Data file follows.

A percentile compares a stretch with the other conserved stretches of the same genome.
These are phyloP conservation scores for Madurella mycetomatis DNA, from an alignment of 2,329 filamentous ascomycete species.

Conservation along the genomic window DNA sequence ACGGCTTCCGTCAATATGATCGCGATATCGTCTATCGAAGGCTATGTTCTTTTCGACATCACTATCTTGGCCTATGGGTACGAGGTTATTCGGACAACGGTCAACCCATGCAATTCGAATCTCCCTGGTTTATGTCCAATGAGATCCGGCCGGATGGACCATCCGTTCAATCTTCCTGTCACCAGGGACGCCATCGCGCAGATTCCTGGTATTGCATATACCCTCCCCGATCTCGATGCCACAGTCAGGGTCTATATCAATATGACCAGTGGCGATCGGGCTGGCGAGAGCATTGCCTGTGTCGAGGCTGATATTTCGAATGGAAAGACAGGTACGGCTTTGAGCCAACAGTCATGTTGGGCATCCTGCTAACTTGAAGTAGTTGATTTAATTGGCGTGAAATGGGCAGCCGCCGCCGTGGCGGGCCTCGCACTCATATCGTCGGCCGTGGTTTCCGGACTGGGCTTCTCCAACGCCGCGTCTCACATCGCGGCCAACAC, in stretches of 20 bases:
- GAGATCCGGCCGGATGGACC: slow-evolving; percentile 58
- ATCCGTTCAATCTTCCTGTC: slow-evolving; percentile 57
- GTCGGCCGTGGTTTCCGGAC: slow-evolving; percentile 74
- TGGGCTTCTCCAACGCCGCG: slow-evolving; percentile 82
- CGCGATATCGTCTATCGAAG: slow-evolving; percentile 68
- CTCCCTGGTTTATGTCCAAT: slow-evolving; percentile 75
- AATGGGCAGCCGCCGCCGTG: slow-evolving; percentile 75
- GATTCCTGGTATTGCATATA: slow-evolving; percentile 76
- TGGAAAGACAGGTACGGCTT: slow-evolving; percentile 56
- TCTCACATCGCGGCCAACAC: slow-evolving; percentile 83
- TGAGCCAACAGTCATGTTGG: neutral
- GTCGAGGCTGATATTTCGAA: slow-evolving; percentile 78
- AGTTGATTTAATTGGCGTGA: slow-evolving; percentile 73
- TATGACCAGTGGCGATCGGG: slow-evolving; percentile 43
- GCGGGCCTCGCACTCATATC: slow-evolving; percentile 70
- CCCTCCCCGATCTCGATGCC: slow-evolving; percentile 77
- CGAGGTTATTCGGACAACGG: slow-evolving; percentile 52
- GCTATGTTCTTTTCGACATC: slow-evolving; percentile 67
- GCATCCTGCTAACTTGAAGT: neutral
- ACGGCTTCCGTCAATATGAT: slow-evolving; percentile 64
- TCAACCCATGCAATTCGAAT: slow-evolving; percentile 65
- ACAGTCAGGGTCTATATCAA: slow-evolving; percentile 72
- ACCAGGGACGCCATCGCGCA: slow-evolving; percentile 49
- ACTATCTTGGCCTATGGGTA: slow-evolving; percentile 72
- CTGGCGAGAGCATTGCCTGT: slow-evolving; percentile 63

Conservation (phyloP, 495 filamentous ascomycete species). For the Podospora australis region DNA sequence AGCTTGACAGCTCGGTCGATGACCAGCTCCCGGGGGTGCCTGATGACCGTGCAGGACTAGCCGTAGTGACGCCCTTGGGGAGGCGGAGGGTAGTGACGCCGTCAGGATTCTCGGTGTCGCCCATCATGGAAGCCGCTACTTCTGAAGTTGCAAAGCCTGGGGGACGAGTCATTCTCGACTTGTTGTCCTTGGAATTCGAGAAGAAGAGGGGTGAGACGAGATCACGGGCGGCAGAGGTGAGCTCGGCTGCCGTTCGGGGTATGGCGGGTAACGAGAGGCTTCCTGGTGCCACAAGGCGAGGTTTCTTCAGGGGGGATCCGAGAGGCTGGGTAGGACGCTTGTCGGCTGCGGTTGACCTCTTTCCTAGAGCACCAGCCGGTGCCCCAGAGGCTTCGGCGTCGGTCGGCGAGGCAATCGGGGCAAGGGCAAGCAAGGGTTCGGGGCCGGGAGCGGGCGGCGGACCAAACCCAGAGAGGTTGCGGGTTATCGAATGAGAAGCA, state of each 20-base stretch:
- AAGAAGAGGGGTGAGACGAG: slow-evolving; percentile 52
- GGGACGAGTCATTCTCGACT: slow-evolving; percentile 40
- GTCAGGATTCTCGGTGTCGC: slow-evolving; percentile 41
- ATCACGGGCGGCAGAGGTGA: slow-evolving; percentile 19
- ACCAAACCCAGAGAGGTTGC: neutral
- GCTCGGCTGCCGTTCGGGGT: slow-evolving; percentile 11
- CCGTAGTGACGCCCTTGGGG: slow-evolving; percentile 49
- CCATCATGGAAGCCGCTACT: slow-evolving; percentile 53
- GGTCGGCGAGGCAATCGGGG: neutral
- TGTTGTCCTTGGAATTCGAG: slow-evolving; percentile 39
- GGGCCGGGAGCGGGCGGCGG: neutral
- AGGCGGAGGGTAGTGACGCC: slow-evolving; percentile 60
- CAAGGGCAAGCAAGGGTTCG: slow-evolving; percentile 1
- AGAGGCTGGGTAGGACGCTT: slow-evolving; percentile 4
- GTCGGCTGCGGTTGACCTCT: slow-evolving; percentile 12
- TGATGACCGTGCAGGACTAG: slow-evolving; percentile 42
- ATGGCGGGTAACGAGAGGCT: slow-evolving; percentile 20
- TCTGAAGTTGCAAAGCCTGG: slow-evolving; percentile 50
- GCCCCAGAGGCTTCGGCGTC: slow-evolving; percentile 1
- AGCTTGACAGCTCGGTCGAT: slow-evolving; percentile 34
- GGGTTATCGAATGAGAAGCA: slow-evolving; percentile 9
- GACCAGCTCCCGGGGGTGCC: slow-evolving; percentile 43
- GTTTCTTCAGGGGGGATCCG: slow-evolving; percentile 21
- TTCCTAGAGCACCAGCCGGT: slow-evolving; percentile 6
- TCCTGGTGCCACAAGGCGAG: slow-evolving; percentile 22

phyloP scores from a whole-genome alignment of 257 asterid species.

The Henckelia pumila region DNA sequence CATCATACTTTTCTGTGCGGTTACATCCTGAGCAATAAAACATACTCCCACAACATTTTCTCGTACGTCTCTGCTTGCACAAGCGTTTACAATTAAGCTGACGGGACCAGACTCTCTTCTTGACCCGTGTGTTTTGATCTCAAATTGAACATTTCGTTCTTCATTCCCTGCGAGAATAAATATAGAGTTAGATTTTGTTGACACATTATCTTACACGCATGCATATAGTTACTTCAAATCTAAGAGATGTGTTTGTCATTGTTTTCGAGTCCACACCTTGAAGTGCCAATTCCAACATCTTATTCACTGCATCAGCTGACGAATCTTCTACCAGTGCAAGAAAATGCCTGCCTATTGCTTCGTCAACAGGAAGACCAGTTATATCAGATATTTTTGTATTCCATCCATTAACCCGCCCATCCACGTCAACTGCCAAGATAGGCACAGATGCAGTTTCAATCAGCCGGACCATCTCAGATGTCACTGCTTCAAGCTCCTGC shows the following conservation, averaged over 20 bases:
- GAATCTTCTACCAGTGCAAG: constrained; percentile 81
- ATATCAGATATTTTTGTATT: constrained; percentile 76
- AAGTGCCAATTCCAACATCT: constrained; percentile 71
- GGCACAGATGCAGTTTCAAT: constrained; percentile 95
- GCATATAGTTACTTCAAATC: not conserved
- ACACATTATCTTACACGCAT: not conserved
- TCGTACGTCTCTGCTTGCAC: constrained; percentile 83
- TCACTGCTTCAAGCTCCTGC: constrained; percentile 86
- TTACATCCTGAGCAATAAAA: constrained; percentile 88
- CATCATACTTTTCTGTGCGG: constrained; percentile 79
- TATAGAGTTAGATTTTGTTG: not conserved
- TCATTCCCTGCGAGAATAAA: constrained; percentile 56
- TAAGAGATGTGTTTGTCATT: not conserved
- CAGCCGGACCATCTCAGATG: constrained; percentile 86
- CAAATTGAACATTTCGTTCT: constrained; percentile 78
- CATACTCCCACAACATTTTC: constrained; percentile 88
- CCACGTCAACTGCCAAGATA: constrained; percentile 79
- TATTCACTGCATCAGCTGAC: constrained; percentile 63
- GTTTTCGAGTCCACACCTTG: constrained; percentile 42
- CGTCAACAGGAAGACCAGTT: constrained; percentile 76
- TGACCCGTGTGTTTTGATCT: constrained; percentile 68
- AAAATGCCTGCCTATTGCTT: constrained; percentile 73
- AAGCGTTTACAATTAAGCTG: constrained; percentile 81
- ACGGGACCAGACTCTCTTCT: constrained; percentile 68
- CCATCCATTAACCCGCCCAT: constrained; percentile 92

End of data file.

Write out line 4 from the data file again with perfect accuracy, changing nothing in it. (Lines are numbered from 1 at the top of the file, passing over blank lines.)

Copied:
- GAGATCCGGCCGGATGGACC: slow-evolving; percentile 58